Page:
On Directional Bias for Network Coverage

  • Graeme Smith
  • J. W. Sanders
  • Qin Li
Conference paper
Part of the Communications in Computer and Information Science book series (CCIS, volume 472)


Random walks have been proposed as a simple method of efficiently searching, or disseminating information throughout, communication and sensor networks. In nature, animals (such as ants) tend to follow correlated random walks, i.e., random walks that are biased towards their current heading. In this paper, we investigate whether or not complementing random walks with directional bias can decrease the expected discovery and coverage times in networks. To do so, we use a macro-level model of a directionally biased random walk based on Markov chains. By focussing on regular, connected networks, the model allows us to efficiently calculate expected coverage times for different network sizes and biases. Our analysis shows that directional bias can significantly reduce the coverage time, but only when the bias is below a certain value which is dependent on the network size.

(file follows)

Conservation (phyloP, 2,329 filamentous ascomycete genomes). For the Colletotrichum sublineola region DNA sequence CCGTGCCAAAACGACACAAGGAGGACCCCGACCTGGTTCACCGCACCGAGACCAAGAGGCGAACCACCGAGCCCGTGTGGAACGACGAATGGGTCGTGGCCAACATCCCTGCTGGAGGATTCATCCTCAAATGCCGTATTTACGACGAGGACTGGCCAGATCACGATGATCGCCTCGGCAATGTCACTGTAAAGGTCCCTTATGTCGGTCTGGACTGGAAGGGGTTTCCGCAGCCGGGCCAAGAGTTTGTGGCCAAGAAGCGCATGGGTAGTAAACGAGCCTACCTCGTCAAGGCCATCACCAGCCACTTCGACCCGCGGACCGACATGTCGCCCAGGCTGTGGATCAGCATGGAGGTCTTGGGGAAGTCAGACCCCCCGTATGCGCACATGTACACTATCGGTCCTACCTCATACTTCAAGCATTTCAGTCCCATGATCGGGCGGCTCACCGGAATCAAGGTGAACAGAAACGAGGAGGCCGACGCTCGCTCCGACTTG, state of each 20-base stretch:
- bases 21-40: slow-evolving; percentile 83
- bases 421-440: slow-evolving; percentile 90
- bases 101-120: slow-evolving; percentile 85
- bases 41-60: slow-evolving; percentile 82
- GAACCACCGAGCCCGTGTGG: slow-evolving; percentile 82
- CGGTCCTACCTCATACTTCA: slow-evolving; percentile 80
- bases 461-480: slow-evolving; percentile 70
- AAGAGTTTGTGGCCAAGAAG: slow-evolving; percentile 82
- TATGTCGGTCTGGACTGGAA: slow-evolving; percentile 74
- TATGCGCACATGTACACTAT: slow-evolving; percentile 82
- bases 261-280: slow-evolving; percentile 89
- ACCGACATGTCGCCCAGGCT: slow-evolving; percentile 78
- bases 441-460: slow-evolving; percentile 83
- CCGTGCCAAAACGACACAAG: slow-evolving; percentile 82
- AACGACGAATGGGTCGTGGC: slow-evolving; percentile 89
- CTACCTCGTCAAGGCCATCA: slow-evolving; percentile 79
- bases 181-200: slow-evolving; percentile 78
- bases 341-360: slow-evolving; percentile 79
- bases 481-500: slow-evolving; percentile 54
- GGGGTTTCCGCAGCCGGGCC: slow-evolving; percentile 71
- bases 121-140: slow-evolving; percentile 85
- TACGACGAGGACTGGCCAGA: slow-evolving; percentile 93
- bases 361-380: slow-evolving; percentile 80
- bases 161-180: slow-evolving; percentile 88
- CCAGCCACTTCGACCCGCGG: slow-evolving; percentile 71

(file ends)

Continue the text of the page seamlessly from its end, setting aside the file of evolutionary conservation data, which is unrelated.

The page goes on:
Random walks Markov chains Network coverage 


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Copyright information

© Springer-Verlag Berlin Heidelberg 2014

Authors and Affiliations

  • Graeme Smith
    • 1
  • J. W. Sanders
    • 2
    • 3
  • Qin Li
    • 1
  1. 1.School of Information Technology and Electrical EngineeringThe University of QueenslandAustralia
  2. 2.African Institute for Mathematical ScienceSouth Africa
  3. 3.Department of Mathematical SciencesStellenbosch UniversitySouth Africa

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